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Top tips to help you stay calm during disagreements or arguments

Disagreements and arguments may leave you feeling overwhelmed and helpless, and affect your children. There are things you can do that will help you feel stronger and ready to deal with them such as staying calm.

If you are looking for general relationship help for you and your partner, visit Relate.

For a free private online chat room where you can talk to a listener about your relationship, go to Click relationships: Listening room.

Calming down in the moment

Stop what you're doing. If you're already feeling stressed stop arguing with your partner. Sometimes, even taking a few seconds before you head back into the situation can be enough to help you cool down.

  • Before you reply in a heated conversation or situation, try counting to ten or take a break.
  • If an argument with your partner is getting heated, stop and excuse yourself for a moment by saying something like, "I'm feeling a little overwhelmed right now. I need to take a 15-minute break before we continue discussing this." Go to a different place, or another room to calm down.

See Very well mind: 11 anger management strategies to help You calm down.

Try breathing exercises

Stop what you're doing. Breathing exercises don't have to take a lot of time out of your day. It's really just about setting aside some time to pay attention to your breathing to help you calm down. Here are a few ideas to get started.

  • Begin with just five minutes a day when you are not in a stressful situation and increase your time as the exercise becomes easier and more comfortable.
  •  If five minutes feels too long, start with just two minutes.

Breathing exercise for stress - some top tips

This calming breathing technique for stress, anxiety and panic takes just a few minutes and can be done anywhere. You will get the most benefit if you do it regularly, as part of your daily routine. You can do it standing up, sitting in a chair that supports your back, or lying on a bed or yoga mat on the floor. Make yourself as comfortable as you can. If you can, loosen any clothes that restrict your breathing, relax your neck and shoulders.

  • Let your breath flow as deep down into your belly as is comfortable, without forcing it.
  • Try breathing in through your nose and out through your mouth.
  • Breathe in gently and regularly. Some people find it helpful to count steadily from one to five. You may not be able to reach five at first.
  • Then, without pausing or holding your breath, let it flow out gently, counting from one to five again, if you find this helpful.
  • Keep doing this for three to five minutes.

See NHS: Breathing exercises for stress.

Look after yourself

Get some exercise like going for a walk. This may help clear your head and reduce your stress. Even a ten minute walk or dancing can help relieve tension and stress. See Mind: How to improve your mental wellbeing.

Use your support system

Don't be afraid to ask for help and advice. If you have friends or loved ones that you can trust, lean on them to help you. Let them know you need help and need to talk. See Talkspace: how to strengthen your support system.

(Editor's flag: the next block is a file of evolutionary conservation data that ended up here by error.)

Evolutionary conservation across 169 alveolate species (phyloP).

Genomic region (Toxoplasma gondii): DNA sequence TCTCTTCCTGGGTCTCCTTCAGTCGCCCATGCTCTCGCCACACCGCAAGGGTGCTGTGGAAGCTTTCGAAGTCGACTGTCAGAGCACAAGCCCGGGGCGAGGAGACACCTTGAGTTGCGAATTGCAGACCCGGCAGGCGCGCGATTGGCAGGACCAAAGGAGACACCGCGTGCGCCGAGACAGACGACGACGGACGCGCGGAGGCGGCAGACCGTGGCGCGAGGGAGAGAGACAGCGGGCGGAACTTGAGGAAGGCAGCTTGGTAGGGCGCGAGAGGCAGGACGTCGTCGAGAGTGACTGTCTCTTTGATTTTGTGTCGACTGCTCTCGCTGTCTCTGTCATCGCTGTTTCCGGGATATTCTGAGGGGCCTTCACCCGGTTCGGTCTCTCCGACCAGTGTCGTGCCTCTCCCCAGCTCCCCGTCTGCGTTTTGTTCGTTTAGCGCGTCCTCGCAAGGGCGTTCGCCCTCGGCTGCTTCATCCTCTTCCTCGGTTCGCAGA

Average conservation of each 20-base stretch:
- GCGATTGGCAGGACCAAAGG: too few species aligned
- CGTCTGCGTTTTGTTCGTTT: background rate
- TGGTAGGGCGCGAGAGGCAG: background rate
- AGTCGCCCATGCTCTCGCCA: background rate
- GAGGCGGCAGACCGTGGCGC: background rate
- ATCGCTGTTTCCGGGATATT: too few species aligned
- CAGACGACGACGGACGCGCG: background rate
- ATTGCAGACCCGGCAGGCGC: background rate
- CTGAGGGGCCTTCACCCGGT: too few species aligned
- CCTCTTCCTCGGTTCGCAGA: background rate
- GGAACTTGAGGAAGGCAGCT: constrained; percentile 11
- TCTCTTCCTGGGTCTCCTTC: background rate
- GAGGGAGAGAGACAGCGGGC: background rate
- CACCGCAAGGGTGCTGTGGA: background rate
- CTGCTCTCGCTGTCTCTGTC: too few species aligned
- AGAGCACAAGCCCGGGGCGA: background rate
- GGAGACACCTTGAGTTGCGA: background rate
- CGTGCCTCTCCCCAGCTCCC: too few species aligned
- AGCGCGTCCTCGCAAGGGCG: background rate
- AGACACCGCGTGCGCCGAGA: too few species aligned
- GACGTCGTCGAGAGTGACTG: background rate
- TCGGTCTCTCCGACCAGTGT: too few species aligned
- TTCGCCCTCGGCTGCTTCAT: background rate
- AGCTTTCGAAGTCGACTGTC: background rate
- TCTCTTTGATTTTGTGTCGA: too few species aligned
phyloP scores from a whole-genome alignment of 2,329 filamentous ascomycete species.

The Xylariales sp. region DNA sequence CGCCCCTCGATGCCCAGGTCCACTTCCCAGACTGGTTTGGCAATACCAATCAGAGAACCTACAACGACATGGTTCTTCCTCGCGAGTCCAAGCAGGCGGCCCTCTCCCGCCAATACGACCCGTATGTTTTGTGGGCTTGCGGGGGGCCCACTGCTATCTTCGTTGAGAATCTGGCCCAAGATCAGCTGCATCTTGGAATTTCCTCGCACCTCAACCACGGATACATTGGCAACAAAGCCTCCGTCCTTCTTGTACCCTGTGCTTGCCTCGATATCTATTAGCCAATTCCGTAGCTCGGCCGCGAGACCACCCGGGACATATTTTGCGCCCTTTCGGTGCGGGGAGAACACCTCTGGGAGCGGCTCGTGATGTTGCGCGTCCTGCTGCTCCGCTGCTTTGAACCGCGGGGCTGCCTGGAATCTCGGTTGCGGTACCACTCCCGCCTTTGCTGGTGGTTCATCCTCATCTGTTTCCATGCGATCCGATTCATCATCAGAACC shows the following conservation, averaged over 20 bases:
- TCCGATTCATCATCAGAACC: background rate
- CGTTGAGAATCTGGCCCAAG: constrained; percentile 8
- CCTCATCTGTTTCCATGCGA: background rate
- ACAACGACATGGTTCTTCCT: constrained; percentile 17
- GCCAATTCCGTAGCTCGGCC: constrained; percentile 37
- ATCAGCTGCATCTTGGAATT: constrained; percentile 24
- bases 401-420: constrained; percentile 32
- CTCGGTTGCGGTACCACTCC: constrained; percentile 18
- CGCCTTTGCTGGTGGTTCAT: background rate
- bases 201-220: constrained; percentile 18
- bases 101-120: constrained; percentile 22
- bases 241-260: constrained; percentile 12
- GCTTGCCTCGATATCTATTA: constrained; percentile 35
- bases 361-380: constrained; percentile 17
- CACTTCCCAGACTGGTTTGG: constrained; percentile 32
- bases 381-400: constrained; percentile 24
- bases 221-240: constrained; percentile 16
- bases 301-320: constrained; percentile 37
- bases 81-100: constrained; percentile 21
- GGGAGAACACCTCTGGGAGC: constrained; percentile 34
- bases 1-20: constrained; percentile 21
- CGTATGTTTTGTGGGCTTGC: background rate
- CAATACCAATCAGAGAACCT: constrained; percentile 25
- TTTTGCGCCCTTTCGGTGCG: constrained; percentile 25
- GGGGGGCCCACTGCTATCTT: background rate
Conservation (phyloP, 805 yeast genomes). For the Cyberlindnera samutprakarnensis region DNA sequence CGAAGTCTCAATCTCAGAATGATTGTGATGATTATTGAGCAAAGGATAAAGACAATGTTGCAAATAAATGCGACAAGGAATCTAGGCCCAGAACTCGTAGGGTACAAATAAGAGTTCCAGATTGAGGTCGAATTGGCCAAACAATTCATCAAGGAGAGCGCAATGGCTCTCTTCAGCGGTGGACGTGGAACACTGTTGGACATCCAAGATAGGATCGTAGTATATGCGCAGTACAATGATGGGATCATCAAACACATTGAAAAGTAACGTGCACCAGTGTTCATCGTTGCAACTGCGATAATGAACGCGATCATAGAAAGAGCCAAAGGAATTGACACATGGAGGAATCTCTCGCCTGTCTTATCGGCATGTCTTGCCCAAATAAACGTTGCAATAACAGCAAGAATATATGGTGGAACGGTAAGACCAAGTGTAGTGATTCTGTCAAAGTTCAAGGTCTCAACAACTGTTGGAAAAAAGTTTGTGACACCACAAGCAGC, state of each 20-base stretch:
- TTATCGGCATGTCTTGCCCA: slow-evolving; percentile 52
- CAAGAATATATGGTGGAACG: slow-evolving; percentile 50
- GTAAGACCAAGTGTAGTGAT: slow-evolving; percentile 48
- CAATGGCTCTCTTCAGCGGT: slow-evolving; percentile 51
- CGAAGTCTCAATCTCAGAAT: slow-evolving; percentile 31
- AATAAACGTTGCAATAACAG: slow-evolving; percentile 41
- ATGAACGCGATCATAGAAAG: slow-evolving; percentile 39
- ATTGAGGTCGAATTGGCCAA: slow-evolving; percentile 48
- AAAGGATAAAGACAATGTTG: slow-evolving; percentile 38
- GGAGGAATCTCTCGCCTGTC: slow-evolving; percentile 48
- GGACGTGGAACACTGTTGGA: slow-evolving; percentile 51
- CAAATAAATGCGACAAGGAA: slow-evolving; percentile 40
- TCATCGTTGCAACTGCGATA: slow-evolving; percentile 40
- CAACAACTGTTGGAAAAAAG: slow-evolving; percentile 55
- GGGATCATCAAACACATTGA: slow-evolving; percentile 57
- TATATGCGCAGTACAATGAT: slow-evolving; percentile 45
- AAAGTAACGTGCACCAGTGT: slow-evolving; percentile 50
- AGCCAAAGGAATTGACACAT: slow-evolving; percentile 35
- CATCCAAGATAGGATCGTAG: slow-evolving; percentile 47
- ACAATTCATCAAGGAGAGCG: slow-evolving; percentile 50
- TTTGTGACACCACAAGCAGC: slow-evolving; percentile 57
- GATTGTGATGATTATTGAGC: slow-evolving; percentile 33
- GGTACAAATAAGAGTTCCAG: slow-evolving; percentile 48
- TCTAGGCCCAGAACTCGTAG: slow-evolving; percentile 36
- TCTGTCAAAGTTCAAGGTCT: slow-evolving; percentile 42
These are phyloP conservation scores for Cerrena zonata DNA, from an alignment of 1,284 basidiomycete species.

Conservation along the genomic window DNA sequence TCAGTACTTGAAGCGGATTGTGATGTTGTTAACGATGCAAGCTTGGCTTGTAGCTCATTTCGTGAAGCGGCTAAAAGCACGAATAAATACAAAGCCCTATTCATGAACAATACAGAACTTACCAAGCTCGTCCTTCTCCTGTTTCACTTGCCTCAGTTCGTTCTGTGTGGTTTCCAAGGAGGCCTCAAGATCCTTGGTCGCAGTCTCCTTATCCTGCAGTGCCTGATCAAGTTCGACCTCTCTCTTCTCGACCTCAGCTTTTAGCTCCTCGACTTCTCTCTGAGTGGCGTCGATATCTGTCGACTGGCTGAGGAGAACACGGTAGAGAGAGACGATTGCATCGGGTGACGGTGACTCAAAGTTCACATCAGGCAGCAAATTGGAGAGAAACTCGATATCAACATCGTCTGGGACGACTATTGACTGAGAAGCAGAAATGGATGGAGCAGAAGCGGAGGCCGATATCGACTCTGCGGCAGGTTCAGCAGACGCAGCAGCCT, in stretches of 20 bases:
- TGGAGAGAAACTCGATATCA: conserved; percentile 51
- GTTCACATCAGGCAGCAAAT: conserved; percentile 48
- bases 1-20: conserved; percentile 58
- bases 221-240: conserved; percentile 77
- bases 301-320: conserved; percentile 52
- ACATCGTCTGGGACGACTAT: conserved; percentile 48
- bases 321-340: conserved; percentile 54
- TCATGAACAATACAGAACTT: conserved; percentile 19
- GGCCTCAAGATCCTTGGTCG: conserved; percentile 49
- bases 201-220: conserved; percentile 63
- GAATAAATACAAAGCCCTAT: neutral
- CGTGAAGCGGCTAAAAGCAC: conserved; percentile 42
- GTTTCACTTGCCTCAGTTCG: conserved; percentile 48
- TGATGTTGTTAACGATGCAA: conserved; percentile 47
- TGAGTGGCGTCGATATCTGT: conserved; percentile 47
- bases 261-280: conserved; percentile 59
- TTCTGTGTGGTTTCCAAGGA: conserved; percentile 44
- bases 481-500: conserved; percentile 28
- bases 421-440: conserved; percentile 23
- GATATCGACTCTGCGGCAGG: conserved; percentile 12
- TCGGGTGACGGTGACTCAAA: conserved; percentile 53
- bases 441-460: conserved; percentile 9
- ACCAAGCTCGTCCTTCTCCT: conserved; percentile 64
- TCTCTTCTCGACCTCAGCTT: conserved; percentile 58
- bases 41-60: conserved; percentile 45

Top tips for Dads is a website that provides good quality relationship advice for Dads. There are articles, advice and information which can help you with your relationship with your wife/partner/ex-partner.

Work it out

When family life is good, children thrive and if parents get on well together it is better for the children. Finding better ways to deal with conflict in the family and communicating in more positive ways helps children feel more secure: children are likely to feel happier, healthier and do better at school. Children who see adults working out relationship problems in a constructive way are more likely to follow this example and have better relationships with others and enjoy life.

What can you both do?

Listen to each other. Maybe you feel you're at each other's throats and you've forgotten how to have a positive conversation.

  • Choose a calm time - ideally not mid-argument.
  • Seeing things from your partner's point of view is vital to sorting out any disagreement - for both of you.
  • Start things off on a positive note. Try not to be sarcastic or critical.
  • Think and talk about how this is affecting your children and what you can do differently.

Listen to your child/children

Listening - it's not as easy as it sounds. You might hear something you don't want to hear such as that your child is unhappy. You might hear something that will make you want to change. To talk with somebody, you've got to listen.

Listening carefully is how:

  • you gather information about what's going on in your child's life and head
  • the first step in solving problems is listening which can teach you a lot about what needs to change
  • children are smart and generally know how arguing is affecting them you just need to listen

Make a plan, take action by using "I" statements

This can help you to start to make a plan and help you express how you both feel and what needs to change.

  • I feel = name the feeling; upset, annoyed, sad, etc.
  • When = describe the behaviour or situation ie: you shout at me.
  • I need = state the preferred behaviour "you to listen to me and not shout".

Your child's behaviour

You may have a child with additional needs, or a child who has developed some behaviour that challenges you. It can be a relief to discover that other parents are facing the same issues.